We also hope that healers who practice Reiki, energy work and other traditional practices offer opportunities to share their craft and practices.
This years conference theme “Building a Fair Food Economy to Grow Healthy People” will truly be activated in the Makers Marketplace. The space will cultivate the spirit of sharing, arts and culture.
We are looking for people to curate hands on learning and sharing activities
1) 90 minute workshop demos- (offered concurrently with conference workshop breakout sessions) to provide in depth opportunities for learning/sharing and making within the conference format.
2) 20 minute demos- (offered in the Maker Marketplace through out the conference) to provide quick learning experiences, information sharing, recipe demos and tastings. You may opt for multiple demo times to highlight your work
3) Three Hour long maker or tech skill share intensive- (Sunday, 11/9 from 1pm to 4pm) this is an opportunity to share your craft, skill or trade and for participants to have the opportunity to learn from presenters in a longer format. We also hope seed savers, artisanal food makers, permaculturistas, policy initiators and activist/makers use this time to broaden and strengthen our movement. Please designate the maximum number of people that you can accommodate and a materials cost if applicable.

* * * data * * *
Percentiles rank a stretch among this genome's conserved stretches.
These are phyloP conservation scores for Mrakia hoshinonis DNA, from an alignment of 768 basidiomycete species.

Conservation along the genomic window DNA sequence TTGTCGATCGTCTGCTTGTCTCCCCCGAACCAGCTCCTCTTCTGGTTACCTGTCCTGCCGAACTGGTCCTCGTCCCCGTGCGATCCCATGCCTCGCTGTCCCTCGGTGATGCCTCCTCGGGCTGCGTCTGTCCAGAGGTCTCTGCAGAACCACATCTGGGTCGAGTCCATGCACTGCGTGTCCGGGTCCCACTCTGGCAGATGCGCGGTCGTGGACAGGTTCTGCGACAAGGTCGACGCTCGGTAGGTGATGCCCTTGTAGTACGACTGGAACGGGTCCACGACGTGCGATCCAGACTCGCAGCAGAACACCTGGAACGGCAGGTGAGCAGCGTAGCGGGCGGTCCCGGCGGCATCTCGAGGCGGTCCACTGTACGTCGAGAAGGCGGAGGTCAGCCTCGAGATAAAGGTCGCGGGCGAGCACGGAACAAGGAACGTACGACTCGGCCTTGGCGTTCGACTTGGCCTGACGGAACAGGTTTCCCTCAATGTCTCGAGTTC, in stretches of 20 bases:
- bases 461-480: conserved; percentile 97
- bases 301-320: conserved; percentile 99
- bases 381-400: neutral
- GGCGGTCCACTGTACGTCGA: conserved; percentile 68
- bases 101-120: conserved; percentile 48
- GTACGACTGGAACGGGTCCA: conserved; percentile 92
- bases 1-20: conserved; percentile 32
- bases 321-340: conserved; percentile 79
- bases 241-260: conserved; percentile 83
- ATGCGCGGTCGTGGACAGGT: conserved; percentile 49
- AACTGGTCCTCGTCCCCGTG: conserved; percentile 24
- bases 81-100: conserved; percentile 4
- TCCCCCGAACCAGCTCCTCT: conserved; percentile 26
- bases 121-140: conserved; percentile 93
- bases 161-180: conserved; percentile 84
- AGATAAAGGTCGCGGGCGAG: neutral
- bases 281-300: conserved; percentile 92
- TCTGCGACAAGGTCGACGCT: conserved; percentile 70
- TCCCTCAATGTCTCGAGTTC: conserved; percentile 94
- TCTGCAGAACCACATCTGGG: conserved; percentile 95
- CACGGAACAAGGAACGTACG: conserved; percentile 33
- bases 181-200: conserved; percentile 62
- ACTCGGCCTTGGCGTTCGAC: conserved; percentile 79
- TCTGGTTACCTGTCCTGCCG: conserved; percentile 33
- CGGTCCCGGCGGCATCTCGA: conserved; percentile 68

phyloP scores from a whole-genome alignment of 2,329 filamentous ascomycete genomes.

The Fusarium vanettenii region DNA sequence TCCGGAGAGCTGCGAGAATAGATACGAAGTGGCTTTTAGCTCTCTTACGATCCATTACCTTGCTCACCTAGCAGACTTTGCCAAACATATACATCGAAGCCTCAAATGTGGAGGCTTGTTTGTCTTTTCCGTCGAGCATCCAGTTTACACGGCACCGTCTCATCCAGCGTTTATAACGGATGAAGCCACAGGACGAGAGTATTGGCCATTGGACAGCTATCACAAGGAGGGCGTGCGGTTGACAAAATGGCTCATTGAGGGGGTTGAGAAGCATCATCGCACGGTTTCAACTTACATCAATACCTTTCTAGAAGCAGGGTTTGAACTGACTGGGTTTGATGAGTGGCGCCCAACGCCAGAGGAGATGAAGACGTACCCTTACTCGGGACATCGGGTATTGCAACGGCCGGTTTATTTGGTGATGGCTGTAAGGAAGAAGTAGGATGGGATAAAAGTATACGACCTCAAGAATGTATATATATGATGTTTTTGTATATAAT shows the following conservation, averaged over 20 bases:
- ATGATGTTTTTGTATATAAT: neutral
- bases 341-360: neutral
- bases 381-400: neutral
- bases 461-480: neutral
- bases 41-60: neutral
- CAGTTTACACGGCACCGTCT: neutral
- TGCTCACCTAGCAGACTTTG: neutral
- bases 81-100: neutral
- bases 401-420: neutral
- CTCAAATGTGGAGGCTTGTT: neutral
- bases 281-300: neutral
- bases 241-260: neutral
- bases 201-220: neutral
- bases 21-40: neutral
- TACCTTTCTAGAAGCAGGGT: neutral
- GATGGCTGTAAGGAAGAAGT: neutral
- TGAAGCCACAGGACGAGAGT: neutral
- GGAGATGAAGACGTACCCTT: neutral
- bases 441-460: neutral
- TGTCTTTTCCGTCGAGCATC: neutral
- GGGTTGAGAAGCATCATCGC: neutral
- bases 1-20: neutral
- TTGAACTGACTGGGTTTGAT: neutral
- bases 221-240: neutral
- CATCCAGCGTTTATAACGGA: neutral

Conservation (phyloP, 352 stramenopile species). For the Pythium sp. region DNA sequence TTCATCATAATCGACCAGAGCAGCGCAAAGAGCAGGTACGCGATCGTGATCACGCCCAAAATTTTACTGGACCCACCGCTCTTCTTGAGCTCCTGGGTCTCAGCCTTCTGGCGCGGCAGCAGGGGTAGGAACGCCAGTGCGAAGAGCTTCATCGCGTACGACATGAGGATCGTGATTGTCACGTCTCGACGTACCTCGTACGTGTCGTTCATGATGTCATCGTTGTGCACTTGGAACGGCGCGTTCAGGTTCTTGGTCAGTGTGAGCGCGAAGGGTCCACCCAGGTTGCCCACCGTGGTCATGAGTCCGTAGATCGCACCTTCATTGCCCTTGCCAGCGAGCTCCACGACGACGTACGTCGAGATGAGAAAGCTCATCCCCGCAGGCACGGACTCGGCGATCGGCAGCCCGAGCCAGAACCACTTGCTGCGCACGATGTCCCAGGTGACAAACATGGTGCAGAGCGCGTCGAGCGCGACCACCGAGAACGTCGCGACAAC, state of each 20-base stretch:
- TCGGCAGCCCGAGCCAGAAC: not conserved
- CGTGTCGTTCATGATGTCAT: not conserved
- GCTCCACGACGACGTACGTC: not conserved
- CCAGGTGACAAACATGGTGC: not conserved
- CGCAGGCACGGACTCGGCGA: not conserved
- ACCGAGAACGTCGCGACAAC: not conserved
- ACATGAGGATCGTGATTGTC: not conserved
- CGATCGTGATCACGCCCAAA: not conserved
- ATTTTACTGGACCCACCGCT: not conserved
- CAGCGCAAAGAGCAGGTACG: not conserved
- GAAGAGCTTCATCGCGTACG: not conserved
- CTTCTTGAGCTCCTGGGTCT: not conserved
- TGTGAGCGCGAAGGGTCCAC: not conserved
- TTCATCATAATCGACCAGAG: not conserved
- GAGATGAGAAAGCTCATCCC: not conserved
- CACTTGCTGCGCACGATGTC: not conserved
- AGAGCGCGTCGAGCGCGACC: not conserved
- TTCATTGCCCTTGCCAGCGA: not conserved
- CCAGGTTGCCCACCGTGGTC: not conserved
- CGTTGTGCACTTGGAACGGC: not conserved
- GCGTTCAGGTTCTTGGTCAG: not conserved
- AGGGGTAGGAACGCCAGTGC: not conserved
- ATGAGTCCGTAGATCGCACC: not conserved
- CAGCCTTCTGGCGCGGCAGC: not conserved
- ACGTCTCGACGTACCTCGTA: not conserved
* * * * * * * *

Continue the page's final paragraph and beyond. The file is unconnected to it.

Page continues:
Healing arts and culture sharing space in this “Market Place” will be made available through out the conference for people to grow, share, and heal.
The Carolina Farm Stewardship Association (CFSA) is a farmer-driven, membership-based 501(c)(3) non-profit organization that helps people in the Carolinas grow and eat local, organic foods by advocating for fair farm and food policies, building the systems family farms need to thrive, and educating communities about local, organic agriculture.
Our key program areas are:
Founded in 1979, we are the oldest and largest sustainable agriculture organization in the Southeast. For over three decades, we have successfully united farmers, consumers and businesses to build a just, healthy food and farming future.